Tomorrow night begins the first night of Hanukah, when Jews around the world will place menorahs with lit candles in their front windows for all the world to see.
I’ve always felt ambivalent about Hanukah. American Jews seem to have elevated Hanukah far out of all proportion considering its role as a minor holiday in the traditional Jewish calendar. I’ve always thought this was because Jews felt left out of the Christmas holiday. They used Hanukah as a sort of consolation prize.
On the other hand, Hanukah is a graceful and lovely holiday. Lighting candles and watching them burn brightly in the dark while the cold winter rages outside always struck me as a brave and beautiful ritual. The eating of hot, sizzling potato latkes, the spinning of the dreidel and the sharing of golden Hanukah gelt (chocolate money) is also great fun, especially for children.
Last night, I heard an especially convincing rabbinic drash given by Rabbi Ted Falcon, which put Hanukah into even deeper perspective for me. The holiday’s history goes something like this: after Alexander the Great died, his kingdom was divided. The Greek Selucids took over the region of ancient Israel. Unlike Alexander, they did not believe in allowing subject peoples to practice their ethnic and religious heritage. The Holy Temple was defiled and Jewish practice was suppressed.
The Jewish priestly class, led by Matathias and his family, began what turned out to be a highly successful guerilla war against the Selucids and their tyrannical king, Antiochus. But the Maccabean warriors killed not only Greeks, they also killed Jews who they viewed as collaborators (or “Hellenizers”) with the enemy. It was a long, bloody conflict.
The irony of history is that these Jewish warriors founded the Hasmonean dynasty, which in time did all the evil, rotten things that they accused the Hellenizers of doing. The corruption and decadence of the Hasmoneans later led to Israel’s fall into the hands of the Romans.
The Talmudic rabbis, for one, felt even more uncomfortable about Hanukah than I do. When they met in Yavneh around 80 CE (that’s AD to the rest of you) to codify the books of the Bible, there were NO votes to include the Books of the Maccabees (the books which tell the Hanukah story). They are now included in the Apocrypha. Not only did the rabbis feel extraordinarily uncomfortable with the gore and mayhem described in these works; but the development of the rabbinate itself was an act of rebellion against the corrupt Hasmonean rulers. Rabbis were a learned class who earned their positions not through heredity or privilege, but through learning and a type of democratic elective choice.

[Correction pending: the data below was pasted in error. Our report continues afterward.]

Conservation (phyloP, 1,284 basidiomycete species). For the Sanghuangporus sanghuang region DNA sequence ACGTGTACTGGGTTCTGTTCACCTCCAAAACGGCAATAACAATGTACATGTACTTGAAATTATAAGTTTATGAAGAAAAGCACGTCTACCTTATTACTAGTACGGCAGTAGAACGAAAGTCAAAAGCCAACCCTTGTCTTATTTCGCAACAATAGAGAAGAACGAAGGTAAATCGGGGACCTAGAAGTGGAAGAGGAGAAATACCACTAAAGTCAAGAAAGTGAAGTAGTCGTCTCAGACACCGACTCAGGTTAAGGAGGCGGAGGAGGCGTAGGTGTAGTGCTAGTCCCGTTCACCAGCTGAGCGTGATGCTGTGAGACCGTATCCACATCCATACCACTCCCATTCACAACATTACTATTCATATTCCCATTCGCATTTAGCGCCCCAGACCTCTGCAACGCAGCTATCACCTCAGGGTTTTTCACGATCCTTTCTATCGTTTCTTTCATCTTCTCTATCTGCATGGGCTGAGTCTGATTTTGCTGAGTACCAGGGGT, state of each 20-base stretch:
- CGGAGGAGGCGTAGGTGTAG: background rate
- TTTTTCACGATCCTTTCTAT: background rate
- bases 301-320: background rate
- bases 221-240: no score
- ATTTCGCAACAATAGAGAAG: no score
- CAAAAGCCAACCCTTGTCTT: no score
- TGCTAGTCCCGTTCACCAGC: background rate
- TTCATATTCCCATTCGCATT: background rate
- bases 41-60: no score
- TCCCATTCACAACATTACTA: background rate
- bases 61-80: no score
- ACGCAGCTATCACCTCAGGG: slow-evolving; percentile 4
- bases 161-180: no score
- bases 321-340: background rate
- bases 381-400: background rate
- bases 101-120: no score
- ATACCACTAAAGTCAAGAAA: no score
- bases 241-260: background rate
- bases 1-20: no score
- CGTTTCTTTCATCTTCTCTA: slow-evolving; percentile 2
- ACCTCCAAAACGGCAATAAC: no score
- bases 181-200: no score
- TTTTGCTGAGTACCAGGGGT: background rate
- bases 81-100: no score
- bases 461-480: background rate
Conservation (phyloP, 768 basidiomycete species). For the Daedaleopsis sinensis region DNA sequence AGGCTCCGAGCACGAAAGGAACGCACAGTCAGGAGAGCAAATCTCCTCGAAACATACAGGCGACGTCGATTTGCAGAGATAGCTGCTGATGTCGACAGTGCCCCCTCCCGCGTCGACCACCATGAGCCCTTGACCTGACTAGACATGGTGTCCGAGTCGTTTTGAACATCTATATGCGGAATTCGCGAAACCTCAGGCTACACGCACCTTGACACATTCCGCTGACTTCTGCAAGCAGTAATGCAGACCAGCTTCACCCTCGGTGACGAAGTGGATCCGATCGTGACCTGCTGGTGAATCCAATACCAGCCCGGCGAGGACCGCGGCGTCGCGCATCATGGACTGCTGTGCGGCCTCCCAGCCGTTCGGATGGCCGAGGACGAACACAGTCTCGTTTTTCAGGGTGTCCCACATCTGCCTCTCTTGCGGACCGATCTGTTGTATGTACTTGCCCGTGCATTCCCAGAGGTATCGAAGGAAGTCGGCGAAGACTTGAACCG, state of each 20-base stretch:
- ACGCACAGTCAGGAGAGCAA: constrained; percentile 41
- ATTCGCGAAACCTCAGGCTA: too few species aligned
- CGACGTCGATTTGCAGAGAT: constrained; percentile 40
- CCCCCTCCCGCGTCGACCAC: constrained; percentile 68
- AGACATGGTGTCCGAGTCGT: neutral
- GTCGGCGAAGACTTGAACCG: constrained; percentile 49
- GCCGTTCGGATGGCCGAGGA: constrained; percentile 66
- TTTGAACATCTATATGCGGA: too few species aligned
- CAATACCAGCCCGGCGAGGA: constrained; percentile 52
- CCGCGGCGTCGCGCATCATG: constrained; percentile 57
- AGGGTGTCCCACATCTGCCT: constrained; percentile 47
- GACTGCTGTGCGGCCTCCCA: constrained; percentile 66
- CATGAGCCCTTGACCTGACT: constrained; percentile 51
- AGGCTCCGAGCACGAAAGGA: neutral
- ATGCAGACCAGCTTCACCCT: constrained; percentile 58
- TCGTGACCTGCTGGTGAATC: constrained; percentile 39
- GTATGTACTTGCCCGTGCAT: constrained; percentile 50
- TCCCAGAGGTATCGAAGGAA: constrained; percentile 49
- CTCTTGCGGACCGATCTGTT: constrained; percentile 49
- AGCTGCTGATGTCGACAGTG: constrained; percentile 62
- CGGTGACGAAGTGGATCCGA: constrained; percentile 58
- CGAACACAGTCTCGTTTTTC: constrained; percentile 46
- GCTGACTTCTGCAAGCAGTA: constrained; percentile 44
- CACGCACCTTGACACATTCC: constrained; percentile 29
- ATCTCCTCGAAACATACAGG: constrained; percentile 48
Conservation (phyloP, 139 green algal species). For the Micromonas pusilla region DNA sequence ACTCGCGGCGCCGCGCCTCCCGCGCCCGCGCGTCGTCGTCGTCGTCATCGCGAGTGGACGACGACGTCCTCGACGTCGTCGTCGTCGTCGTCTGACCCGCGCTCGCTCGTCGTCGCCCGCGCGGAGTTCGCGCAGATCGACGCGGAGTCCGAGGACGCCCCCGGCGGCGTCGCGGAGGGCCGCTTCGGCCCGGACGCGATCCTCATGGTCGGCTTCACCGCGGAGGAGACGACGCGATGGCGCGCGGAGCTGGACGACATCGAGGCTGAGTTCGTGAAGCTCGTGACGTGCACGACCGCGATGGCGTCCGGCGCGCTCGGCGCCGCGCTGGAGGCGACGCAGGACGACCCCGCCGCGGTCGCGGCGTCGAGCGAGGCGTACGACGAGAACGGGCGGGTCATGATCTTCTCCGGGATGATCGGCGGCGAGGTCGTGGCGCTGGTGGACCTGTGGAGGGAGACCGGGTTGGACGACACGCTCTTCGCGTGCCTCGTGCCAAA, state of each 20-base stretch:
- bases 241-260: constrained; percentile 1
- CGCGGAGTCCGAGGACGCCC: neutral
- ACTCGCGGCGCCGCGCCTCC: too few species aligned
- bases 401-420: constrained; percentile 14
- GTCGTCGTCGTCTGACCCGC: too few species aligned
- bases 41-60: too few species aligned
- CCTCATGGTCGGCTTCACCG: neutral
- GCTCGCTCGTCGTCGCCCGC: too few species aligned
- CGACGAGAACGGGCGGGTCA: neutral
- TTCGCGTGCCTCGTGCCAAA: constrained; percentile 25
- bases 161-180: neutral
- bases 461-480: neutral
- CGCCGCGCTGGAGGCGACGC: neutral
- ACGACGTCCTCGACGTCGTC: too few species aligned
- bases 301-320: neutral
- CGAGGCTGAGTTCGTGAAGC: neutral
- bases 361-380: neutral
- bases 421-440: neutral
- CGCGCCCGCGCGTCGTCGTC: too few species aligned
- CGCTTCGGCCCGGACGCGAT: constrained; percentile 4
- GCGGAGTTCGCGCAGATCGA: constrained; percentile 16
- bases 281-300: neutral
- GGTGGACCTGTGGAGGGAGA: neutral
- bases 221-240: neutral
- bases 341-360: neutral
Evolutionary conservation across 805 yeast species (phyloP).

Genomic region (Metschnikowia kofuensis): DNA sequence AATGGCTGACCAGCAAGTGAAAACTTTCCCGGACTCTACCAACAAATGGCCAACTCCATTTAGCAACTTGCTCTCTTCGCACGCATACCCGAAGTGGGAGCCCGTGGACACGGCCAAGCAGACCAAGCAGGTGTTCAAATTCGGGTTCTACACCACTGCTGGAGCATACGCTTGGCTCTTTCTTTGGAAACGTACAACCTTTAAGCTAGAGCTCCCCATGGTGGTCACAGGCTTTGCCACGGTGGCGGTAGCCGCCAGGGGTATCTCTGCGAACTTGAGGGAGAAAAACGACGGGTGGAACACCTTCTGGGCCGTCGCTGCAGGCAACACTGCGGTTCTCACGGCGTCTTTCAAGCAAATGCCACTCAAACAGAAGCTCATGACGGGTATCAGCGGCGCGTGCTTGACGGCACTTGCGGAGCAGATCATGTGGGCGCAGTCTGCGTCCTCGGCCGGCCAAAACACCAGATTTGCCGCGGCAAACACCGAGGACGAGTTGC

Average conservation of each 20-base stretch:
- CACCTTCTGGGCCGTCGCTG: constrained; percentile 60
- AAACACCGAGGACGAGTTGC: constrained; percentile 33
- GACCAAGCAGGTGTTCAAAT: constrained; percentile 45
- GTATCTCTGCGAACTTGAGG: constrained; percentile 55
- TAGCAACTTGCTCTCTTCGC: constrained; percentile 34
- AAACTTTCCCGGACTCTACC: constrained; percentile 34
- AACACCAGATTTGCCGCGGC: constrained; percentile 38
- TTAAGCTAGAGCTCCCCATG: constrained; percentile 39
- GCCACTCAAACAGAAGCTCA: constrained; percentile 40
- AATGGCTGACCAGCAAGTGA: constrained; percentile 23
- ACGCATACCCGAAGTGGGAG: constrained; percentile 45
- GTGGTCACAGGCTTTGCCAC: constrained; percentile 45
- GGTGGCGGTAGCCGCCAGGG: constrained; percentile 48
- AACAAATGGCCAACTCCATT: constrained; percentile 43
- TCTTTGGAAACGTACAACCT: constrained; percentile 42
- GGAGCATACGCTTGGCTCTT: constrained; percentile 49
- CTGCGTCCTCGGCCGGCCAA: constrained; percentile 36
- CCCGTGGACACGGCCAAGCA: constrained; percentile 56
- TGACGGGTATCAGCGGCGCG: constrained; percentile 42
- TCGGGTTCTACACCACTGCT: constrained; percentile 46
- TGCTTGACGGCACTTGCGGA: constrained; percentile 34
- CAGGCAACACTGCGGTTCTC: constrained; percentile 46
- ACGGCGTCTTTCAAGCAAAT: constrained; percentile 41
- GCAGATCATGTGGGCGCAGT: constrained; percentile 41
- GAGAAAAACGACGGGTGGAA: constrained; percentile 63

The rabbis tried to turn the Hanukah holiday inside out in terms of expressing its meaning to the Jewish people: instead of a holiday marking bloodthirsty deeds of nationalist fury, the rabbis created the mythical miracle of the Holy Temple’s perpetually-burning lamp which only had a single day’s worth of oil remaining; but which somehow managed to burn for eight days until new oil could be found. Thus, Hanukah became a purely spiritual holiday focusing on the lights instead of Maccabean glory.
After the founding of the State of Israel, when Zionism came to dominate the thinking of world Jewry, Zionists turned Hanukah back into a holiday which highlighted the Maccabean struggle against tyranny and oppression. Hanukah for them became the prototype of Jewish nationalist struggle against those who would destroy our people. They were, of course, thinking of the Hitler (as Antiochus the tyrant), the Holocaust and the creation of Israel as the modern successors to the Hanukah holiday.
While this Hanukah mythmaking might have been helpful to those who survived a Nazi Holocaust and given them great consolation, it leaves some Jews today uncomfortable with an Israel which is no longer merely a champion of Jewish liberty; but rather an oppressor of Palestinian rights and all in the name of Jewish nationalism. Some of us do not believe that Jewish nationalism in and of itself must deny Palestinian nationalism in order for the State of Israel to survive and thrive.
I’ve often heard people say the only solution to the conflict is force (e.g. “those Arabs only understand force” or “You peaceniks don’t understand that there’s no one on the other side who wants to make peace with you”). At moments like this it is instructive to remember God’s clarion call in Isaiah: “Not by might, not by power; but by my spirit says the Lord of Hosts.” The original Hebrew states this much more sonorously: לא בכוח ולא בחיל כי אם ברוחי אמר יי צבאות . Note the three words (choach ‘power’ or ‘might’, chayil ‘valor’ or ‘power’ and ruchi ‘my spirit’ or ‘my breath’) in rapid succession with the “ch” sound. This is not the harsh ‘ch’ sound of western languages (especially German). Rather, it is the fluid, propulsive sound of the Middle Eastern ‘ch’ which (unlike in western languages) requires the speaker to exhale a breath as he/she forms the sound. The final word, ruchi is the climactic word in the passage and as such it trumps the earlier words “choach” and “chayil” as if to say that spirit trumps power in Jewish tradition. That breath of air in pronouncing the final ruchi reinforces in sound the deeper meaning of the quotation.
So tomorrow night, let us think of lights burning brightly against the winter cold. Let us remember in this coldest and darkest time of year, that the candles of Hanukah give us hope for brightness and warmth and the return of life in the coming Spring.
For another interesting take on the holiday, I recommend Head Heeb’s Ocho Kandelikas. Jonathan is running one of the more interesting blogs around that encompasses (like mine) a Jewish sensibility.
Thanks for this excellent post. I have similar mixed feelings about Chanukah, and wrangled with them in my own blog this past week (and at this season last year). I like the drash from Rabbi Falcon.